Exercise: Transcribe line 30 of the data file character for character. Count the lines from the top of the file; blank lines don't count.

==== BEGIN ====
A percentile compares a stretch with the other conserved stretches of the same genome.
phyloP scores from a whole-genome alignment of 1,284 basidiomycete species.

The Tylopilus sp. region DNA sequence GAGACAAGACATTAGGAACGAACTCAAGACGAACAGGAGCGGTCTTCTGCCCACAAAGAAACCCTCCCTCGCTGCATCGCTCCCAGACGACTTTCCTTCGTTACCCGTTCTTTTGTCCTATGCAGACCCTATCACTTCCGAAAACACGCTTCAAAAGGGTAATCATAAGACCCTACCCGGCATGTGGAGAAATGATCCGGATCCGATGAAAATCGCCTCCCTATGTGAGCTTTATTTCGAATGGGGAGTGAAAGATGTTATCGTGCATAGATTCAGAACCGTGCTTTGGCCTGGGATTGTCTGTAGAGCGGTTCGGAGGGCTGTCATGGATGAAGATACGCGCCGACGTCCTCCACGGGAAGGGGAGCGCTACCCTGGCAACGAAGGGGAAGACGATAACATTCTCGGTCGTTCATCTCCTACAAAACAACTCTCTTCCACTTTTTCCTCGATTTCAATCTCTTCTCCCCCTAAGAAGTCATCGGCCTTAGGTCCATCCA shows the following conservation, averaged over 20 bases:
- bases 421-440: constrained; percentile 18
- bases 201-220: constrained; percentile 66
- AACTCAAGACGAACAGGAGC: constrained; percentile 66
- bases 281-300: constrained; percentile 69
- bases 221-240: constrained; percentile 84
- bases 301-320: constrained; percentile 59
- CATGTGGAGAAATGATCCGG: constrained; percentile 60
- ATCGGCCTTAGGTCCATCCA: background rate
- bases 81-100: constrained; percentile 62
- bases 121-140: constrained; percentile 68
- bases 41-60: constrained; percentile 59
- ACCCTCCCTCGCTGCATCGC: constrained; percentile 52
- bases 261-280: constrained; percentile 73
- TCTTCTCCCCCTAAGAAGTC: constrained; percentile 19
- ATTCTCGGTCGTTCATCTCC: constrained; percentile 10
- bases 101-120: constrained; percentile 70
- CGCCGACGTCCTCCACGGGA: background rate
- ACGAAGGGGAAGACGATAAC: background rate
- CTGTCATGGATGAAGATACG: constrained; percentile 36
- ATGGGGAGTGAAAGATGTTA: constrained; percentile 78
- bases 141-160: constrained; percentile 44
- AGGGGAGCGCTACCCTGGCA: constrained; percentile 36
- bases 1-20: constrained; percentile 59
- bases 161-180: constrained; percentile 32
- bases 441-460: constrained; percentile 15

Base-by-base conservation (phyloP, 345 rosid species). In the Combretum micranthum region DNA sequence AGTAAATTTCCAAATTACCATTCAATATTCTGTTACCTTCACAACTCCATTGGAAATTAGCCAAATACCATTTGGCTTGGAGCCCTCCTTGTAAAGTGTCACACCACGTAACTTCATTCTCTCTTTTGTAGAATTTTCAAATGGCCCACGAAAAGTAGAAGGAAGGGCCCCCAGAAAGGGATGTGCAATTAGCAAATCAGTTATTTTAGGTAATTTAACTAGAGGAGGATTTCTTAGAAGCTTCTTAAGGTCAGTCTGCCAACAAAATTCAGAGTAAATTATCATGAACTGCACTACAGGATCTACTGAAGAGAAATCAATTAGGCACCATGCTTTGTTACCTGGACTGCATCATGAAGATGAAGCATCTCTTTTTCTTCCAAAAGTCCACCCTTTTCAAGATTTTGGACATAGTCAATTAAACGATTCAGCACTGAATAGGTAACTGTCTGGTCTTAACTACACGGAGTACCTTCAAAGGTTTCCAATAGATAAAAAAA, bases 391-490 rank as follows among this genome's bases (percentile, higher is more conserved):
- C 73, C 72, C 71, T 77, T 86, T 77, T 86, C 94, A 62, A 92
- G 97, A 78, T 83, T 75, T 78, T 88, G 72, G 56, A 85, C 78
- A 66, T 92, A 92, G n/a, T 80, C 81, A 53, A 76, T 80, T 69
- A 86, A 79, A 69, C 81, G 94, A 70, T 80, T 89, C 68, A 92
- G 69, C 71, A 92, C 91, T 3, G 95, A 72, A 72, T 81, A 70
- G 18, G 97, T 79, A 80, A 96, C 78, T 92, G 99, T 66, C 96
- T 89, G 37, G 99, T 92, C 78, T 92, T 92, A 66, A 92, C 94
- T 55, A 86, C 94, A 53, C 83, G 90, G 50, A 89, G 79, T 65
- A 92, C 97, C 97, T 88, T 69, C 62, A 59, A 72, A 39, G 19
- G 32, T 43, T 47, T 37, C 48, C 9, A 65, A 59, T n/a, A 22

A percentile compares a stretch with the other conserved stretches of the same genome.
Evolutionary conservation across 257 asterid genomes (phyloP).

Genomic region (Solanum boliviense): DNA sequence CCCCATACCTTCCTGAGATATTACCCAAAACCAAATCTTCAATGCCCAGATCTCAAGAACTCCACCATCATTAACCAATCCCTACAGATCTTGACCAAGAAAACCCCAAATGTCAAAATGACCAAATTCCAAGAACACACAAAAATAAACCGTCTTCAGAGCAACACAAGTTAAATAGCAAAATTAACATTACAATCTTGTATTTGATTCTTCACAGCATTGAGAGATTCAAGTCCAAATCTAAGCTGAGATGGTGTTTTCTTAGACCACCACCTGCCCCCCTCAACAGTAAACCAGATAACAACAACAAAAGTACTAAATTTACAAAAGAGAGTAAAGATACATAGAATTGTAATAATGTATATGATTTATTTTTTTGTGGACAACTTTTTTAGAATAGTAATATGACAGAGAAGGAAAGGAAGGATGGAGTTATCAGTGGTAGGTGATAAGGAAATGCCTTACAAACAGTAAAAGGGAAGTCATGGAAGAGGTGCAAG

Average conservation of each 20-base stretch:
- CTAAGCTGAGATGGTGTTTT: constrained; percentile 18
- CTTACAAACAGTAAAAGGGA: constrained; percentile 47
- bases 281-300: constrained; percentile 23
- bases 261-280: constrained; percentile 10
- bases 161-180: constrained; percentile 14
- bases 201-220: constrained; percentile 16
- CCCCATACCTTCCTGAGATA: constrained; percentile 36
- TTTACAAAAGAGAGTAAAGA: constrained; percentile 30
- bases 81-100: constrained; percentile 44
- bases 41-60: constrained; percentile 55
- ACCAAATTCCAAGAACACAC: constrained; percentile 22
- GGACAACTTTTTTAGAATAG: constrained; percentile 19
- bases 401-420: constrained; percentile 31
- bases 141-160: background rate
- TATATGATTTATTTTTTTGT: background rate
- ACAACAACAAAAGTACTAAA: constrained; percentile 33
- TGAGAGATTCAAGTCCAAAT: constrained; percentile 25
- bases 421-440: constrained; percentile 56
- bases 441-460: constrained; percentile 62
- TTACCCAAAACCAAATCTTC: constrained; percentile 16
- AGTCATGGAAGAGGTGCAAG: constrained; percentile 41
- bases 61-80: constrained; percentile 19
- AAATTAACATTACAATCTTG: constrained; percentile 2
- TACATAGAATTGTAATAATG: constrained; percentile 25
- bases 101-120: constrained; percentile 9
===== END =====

- C 73, C 72, C 71, T 77, T 86, T 77, T 86, C 94, A 62, A 92